30 November 1999
Waiting in the wood panelled office for Fritz Leonhardt to arrive takes me back to my school days. It's a bit like waiting for the headmaster when you weren't quite sure whether you had been summoned for punishment or congratulations. The thrill I felt when he first agreed to be interviewed has been replaced by a mixture of excitement and fear and I have run through the interview so many times in my mind that I am word perfect.
Although he now visits his practice only occasionally, Leonhardt's office is kept exactly as he likes it. From outside in the corridor, the room even has the forbidding appearance of a headmaster's office; on the door is a large wooden frame with one carefully written word - LEONHARDT - inside it. The wood panelled room is hung with numerous pictures of his bridges and television masts, and portraits of some of his lecturers.
Various messages on the desk await his response, and the latest bridge books are ready for perusal. Leonhardt's involvement in bridge design stretches back sixty-five years over a well-documented career in which he has been at the forefront of numerous technological developments - not just in bridges but also in other sectors of structural engineering - written many highly regarded books, including his seminal 'Bridges: Aesthetics and Design', and founded and led his internationally respected design office Leonhardt, Andr' und Partner.
Having celebrated his 90th birthday this year, Leonhardt has slowed down considerably, although even up to a year ago he was a regular visitor to the office, which is based in three converted buildings in a residential area of Stuttgart. But despite having difficulty moving around, his mind is still sharp and he takes a firm interest in current projects and events.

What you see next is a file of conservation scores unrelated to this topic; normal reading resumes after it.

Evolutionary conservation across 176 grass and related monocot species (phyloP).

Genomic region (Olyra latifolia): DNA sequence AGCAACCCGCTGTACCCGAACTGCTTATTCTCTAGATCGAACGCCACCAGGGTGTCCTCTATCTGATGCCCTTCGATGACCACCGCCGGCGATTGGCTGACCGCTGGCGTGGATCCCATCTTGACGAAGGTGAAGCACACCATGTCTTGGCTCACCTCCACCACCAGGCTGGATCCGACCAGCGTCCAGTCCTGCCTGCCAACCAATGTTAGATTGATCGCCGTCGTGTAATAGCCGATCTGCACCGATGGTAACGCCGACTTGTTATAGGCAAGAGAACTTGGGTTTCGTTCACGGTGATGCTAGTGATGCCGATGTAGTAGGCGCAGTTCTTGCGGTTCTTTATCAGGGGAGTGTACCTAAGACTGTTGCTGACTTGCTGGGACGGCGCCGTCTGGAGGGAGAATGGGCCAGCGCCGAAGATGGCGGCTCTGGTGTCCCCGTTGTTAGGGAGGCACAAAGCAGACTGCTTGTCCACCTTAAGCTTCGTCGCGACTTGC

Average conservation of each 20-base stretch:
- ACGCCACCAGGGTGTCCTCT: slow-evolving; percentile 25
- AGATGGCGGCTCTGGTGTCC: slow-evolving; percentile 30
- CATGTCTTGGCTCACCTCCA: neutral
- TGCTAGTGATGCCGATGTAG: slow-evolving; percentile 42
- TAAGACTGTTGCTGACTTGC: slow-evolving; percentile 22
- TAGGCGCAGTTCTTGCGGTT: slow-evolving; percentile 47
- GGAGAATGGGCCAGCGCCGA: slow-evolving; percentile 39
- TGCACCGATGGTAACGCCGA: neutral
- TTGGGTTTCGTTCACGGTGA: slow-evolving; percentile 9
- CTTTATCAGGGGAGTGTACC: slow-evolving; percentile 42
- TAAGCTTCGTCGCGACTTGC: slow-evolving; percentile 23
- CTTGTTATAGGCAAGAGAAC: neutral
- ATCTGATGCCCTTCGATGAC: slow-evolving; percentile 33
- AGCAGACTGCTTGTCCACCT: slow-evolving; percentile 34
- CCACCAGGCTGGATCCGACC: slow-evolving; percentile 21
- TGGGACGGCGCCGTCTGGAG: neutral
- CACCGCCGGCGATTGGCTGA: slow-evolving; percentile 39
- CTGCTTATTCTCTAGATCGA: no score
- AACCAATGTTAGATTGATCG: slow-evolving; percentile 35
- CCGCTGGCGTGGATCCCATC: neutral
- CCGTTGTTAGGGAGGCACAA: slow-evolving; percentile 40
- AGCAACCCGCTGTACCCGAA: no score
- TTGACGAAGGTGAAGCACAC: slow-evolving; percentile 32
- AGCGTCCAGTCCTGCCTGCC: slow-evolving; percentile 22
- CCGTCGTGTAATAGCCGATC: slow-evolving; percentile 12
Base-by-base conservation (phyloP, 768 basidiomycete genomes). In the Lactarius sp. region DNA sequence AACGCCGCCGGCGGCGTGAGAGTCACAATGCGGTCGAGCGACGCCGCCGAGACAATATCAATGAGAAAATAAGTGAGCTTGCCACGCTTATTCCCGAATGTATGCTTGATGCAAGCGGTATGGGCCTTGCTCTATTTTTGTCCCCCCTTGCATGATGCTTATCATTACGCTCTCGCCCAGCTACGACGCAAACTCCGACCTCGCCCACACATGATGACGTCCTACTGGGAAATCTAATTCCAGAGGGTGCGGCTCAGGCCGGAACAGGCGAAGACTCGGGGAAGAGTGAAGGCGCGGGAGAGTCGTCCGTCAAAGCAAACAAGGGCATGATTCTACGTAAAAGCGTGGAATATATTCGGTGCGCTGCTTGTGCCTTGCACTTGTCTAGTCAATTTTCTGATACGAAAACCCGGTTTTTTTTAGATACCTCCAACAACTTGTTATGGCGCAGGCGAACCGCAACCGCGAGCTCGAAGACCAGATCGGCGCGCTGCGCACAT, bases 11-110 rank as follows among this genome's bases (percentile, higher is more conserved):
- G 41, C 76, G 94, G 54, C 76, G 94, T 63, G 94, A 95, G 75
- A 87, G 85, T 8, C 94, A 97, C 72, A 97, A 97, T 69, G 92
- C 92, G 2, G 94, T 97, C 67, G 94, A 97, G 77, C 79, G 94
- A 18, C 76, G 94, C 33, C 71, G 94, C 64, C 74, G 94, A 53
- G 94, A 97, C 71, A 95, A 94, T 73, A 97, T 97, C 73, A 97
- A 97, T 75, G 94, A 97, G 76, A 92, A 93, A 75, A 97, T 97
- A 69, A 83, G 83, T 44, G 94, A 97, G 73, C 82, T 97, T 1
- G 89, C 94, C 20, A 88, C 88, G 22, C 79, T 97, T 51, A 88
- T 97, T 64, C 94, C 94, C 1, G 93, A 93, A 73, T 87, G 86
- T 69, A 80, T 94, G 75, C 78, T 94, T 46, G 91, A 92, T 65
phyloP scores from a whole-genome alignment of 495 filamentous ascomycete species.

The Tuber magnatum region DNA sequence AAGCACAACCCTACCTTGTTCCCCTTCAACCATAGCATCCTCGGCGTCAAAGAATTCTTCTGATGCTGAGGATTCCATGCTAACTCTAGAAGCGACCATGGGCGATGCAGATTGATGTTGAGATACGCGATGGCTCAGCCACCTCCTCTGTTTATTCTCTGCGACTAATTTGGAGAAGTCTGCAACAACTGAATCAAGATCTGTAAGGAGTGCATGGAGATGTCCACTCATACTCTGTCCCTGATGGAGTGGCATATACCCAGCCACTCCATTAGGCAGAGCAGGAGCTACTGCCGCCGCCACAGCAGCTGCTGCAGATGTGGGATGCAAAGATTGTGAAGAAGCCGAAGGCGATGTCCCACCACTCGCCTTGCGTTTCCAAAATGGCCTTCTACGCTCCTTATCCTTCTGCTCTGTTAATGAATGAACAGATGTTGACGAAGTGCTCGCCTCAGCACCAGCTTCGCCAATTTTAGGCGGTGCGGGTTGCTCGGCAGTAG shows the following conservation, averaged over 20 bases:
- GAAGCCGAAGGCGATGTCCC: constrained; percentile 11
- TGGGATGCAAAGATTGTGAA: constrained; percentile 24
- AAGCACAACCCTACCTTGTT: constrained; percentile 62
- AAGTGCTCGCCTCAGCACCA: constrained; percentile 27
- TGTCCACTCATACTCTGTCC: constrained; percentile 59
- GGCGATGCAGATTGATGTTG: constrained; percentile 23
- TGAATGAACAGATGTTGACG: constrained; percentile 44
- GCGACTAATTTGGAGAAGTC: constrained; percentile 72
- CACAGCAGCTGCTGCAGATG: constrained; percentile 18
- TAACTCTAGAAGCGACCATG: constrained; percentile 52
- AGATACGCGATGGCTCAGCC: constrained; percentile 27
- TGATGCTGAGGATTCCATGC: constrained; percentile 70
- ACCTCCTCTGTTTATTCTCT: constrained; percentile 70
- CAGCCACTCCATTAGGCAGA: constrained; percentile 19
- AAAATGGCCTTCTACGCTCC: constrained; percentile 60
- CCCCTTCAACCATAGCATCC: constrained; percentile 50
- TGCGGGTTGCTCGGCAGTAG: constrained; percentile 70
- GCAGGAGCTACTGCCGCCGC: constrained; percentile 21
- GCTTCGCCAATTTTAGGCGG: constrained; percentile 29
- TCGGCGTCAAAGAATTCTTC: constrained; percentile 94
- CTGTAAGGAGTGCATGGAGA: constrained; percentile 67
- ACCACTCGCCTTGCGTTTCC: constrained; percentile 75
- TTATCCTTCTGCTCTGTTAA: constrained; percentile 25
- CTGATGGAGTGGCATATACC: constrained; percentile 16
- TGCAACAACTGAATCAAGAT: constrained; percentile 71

As part of his birthday celebrations he set up a new structural engineering award - the Fritz Leonhardt prize - and at a major presentation earlier this year the first award was given to Michel Virlogeux. In the bridge world, Leonhardt attracts particular respect for his devotion to the subject of aesthetics, the central theme of his famous book on bridge design.
He has spent his whole career attempting to both understand the rules governing the aesthetics of bridges, and apply these successfully to all of his designs. It is perhaps not surprising to learn, therefore, that at an early age he had to make a decision between architecture and engineering. "My father was an architect," he explains, "but my professional choice was civil engineering because it covers a much wider range than architecture - bridges, towers, roads, dams - and gives greater scope."
But despite the options and freedom that the profession offered, Leonhardt very rapidly demonstrated his interest in bridges. He studied civil engineering in his home town - at Stuttgart University - and after four years studying for his diploma, won an exchange scholarship to the USA to continue his graduate studies. The scholarship was to Purdue University in West-Lafayette, Indiana. While he was there he spent some time working with his uncle on the design of a river bridge in Detroit, but more significantly, when he first arrived in New York, he immediately arranged meetings with David Steinman and Othmar Ammann.
Talking to the two greatest living bridge designers in the USA only strengthened his interest in bridges, and this experience was to stand him in good stead when he graduated. Not only did his visit to the USA bring him into contact with engineers who had extensive knowledge of suspension bridge design, but events in his own country during his absence made him aware of his total ignorance of politics.